Bengaluru, May 2: India's former mental conditioning coach Paddy Upton who made a significant contribution to the Men in Blue's second world title win in 2011 recently published his new book 'The Barefoot Coach'.
In the book, the 50-year-old South African Upton has come up with a revelation that the Indian cricket fans have found interesting. Upton has said that in the team that he had handled after getting the job in 2008, opener Gautam Gambhir was the most insecure in mental terms but yet went on to become one of the side's most successful batsman. Gambhir, who retired from cricket last December, played for India between 2004 and 2016 and scored over 10,000 runs and 20 hundreds.
The 37-year-old Gambhir, who is known for his vocal opinions on issues pertaining to sports, politics or society as a whole, did not find anything wrong in Upton's revelations. He said the former India coach did not have an evil intention and praised him for well-documenting the insecurities that the former batsman had.
The issue is interesting for mental character plays a big part in sports and it remains a matter of curiosity as to how achievers channelise their mental energy in dealing with challengers. Gambhir was one sportsperson known for his serious countenance on the ground and even the co-owner of his former IPL franchise Shah Rukh Khan had suggested him to smile more. But did his unwillingness to smile more on the job mean that he was more under pressure to perform?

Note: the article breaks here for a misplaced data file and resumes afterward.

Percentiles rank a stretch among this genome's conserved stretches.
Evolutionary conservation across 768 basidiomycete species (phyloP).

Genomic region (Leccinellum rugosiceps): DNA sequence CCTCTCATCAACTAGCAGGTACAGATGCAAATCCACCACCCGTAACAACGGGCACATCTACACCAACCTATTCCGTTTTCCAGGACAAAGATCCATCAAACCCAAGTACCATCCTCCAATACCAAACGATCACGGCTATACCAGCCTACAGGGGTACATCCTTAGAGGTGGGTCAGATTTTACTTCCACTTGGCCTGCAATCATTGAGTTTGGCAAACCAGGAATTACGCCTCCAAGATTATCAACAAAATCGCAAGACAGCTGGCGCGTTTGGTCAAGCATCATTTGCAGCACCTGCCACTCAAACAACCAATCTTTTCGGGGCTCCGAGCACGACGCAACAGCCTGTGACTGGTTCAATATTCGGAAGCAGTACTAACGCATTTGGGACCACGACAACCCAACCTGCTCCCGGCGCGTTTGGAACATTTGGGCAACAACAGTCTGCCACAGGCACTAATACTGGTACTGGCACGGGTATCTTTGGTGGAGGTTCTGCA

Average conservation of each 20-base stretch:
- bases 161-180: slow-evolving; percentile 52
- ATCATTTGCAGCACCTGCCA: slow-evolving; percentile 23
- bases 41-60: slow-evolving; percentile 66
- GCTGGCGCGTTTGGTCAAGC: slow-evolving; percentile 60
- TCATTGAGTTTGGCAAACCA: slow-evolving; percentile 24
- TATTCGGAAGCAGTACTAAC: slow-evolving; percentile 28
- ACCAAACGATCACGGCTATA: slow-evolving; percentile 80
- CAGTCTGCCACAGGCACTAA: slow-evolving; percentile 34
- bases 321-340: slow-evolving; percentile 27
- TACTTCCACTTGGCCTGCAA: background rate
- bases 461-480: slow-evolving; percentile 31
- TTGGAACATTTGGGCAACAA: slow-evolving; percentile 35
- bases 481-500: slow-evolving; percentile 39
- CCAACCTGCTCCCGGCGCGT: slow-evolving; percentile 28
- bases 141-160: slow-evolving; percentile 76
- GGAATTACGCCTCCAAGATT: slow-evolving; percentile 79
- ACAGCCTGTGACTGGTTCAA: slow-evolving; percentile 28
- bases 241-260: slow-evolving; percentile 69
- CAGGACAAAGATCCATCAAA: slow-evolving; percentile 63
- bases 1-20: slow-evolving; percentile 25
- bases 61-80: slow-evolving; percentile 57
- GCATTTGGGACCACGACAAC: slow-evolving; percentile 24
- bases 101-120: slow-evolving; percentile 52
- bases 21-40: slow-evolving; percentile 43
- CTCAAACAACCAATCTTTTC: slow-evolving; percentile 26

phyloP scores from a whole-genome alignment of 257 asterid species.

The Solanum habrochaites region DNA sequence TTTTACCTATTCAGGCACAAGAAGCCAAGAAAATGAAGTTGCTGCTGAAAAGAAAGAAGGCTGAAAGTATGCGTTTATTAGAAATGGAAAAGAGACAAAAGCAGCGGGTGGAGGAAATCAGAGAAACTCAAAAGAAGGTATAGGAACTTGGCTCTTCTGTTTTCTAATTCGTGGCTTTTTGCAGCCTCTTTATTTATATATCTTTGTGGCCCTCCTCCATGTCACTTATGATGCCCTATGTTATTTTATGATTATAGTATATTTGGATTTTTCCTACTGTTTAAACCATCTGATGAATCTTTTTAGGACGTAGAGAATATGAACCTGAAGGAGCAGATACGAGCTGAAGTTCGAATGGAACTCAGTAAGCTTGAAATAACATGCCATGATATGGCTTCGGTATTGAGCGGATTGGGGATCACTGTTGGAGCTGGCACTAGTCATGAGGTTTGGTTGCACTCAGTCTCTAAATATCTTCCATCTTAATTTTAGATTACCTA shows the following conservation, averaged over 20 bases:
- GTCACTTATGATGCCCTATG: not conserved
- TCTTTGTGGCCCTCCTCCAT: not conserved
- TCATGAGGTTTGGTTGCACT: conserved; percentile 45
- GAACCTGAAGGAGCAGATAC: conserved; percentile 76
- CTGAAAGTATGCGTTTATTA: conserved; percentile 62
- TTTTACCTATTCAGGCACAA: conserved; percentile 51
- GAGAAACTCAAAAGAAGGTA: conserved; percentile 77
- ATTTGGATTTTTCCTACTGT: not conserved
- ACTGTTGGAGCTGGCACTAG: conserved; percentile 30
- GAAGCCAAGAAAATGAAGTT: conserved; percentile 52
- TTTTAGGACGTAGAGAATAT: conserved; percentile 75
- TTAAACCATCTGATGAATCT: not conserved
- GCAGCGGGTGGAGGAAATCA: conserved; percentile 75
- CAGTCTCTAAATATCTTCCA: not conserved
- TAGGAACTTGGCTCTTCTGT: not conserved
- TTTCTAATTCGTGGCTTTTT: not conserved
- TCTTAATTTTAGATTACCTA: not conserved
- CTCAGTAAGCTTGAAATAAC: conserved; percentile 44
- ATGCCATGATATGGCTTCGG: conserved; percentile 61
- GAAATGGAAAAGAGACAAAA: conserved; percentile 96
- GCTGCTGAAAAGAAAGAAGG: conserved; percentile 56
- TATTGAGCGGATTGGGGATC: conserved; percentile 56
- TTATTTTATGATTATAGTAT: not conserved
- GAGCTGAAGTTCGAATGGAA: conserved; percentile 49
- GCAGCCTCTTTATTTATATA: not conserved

It is unlikely that Gambhir had succumbed under pressure. He did something that even the great Sachin Tendulkar didn't: play vital knocks in the finals of not one but two world championships (T20I in 2007 and 50 overs in 2011) which means that the nervous energy had failed to beat him. Gambhir had also once played a marathon match-saving Test innings of 137 off 436 balls in Napier in 2009 to save the game for his team. He was adjudged the 'International Test Cricketer of the Year' that year.
Gambhir was a batsman who did not collapse under pressure but he had the habit of craving for more and that disappointed him when he didn't. For the rest of the world, this might seem that the person is never content with his achievements but for Gambhir, it was a sign that he is always striving for the best and hence there is no scope for feeling satisfied. For people like Tendulkars and Rahul Dravids, the feeling might have been the same but they were less expressive than Gambhir who let it out and came under the scanner more.
The hunger for greater success isn't a bad thing to possess. However, it is also important to pat yourself on the back when you have accomplished a decent feat. You can always try to make it better the next time but not relishing the fact that you have already done well could see you failing the scope of self-appreciation every time. For an individual's progress in life, it might not be always productive.